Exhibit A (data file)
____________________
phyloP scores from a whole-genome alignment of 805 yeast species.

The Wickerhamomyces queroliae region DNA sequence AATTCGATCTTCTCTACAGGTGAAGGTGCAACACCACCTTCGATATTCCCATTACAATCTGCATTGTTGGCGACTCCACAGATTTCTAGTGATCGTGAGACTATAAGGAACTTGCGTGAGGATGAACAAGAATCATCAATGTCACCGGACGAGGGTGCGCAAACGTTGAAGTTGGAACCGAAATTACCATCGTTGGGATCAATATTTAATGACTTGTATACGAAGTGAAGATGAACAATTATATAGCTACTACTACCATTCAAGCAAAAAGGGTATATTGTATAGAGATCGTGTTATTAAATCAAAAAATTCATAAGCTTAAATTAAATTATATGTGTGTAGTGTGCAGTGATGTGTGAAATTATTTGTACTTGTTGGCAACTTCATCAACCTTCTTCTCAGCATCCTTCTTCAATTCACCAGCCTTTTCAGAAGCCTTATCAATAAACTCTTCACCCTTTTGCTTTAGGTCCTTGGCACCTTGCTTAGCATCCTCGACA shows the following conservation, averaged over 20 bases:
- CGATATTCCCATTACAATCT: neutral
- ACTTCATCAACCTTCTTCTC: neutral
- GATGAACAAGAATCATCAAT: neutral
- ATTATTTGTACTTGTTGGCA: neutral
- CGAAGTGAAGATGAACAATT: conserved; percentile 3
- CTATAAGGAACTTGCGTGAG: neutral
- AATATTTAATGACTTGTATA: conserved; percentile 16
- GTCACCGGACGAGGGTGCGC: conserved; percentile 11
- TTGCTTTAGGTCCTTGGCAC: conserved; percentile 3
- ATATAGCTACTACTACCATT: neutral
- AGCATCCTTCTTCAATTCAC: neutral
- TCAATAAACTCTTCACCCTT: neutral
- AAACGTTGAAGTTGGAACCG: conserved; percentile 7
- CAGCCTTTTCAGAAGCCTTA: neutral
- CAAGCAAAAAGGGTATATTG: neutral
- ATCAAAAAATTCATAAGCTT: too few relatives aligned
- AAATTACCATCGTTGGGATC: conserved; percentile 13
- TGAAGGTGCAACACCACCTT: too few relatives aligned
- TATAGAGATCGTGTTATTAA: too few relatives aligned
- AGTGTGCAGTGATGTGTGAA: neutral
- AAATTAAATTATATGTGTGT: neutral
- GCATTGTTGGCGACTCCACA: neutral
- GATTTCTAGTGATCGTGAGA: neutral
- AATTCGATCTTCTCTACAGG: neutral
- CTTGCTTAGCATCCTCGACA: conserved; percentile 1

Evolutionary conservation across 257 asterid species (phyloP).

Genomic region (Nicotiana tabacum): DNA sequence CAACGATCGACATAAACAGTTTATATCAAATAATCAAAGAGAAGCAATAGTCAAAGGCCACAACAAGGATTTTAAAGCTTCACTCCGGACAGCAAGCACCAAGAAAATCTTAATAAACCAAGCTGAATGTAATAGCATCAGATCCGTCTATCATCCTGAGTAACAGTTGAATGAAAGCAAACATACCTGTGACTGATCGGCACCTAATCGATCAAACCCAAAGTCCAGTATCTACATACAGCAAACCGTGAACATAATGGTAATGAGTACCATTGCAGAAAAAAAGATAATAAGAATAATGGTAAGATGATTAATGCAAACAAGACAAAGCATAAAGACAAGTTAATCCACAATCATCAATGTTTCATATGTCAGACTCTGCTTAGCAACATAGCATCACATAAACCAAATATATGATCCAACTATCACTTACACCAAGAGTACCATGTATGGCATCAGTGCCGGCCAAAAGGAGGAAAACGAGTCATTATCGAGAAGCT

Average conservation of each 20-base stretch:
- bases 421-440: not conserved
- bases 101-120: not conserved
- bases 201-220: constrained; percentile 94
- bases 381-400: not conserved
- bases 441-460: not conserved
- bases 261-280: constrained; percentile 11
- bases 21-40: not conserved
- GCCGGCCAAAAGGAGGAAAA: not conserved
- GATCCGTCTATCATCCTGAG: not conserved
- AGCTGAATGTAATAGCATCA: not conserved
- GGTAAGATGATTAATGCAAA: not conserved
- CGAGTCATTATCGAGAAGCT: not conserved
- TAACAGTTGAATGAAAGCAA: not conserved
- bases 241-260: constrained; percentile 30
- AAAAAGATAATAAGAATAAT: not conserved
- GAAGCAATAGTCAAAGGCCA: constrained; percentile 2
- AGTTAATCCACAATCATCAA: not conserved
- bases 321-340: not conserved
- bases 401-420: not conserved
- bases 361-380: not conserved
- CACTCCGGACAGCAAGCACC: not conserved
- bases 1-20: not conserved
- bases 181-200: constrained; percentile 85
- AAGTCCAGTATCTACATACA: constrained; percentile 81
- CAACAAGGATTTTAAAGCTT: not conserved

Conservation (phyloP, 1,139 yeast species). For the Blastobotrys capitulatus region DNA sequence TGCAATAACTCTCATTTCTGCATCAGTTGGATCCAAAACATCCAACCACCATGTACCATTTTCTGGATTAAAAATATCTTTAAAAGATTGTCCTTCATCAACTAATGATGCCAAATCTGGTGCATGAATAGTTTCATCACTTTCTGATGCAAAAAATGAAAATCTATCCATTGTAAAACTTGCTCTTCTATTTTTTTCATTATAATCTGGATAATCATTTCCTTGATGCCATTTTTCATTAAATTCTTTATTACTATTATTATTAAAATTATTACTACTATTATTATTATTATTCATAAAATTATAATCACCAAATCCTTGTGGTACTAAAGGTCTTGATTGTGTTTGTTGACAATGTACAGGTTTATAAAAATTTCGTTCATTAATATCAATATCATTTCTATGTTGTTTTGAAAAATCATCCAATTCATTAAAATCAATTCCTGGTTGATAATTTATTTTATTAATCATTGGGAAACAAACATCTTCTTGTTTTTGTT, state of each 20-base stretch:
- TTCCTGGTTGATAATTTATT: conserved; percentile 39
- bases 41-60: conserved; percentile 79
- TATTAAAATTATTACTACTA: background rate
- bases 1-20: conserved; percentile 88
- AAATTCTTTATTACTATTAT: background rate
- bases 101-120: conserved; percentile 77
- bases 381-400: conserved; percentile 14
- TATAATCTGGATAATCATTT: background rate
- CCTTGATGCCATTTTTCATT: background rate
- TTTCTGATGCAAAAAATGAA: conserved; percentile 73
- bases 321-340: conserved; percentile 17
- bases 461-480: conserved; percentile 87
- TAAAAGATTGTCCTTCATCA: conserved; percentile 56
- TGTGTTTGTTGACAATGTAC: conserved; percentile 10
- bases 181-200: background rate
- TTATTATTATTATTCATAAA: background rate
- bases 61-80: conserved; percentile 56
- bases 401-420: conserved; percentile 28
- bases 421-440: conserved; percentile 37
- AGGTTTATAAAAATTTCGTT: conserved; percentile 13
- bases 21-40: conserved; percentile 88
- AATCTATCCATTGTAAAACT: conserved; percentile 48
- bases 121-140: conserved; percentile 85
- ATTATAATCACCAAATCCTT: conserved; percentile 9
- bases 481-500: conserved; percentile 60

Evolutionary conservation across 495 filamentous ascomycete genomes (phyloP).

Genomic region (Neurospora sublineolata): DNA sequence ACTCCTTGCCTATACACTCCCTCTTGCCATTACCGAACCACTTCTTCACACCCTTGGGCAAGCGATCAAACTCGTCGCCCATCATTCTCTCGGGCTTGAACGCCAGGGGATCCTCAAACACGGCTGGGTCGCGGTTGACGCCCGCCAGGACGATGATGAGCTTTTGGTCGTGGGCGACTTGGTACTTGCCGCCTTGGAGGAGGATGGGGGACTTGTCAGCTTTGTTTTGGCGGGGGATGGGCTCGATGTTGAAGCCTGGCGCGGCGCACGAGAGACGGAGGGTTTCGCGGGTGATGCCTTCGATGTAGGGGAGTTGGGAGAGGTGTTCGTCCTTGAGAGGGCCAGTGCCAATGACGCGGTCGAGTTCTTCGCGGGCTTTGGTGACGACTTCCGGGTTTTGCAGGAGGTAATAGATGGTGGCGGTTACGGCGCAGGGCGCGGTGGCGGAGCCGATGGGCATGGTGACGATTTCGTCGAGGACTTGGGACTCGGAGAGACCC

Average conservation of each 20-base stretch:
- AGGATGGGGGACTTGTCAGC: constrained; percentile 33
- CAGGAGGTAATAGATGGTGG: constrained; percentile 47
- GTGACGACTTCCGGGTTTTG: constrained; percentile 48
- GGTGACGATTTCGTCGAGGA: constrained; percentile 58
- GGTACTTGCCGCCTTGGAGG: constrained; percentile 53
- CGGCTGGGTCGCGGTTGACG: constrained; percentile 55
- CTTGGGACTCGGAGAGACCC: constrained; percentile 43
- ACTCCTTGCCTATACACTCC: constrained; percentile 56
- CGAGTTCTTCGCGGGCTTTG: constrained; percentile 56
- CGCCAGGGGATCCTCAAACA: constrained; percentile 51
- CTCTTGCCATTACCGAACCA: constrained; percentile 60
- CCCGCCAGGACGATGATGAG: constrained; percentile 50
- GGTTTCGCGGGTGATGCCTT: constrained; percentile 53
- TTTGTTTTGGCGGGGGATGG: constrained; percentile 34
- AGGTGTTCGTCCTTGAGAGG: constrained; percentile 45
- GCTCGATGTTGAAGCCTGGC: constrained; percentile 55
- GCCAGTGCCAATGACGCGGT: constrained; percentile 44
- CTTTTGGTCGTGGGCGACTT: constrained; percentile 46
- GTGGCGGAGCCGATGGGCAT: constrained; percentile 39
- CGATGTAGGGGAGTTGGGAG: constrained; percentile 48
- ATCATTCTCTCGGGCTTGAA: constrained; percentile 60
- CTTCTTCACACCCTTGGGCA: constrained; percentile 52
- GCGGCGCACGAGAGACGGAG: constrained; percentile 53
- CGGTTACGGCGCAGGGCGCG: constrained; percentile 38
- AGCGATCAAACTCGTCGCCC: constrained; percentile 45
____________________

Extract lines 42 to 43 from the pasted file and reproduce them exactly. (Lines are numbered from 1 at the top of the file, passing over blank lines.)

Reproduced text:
- CGAGTCATTATCGAGAAGCT: not conserved
- TAACAGTTGAATGAAAGCAA: not conserved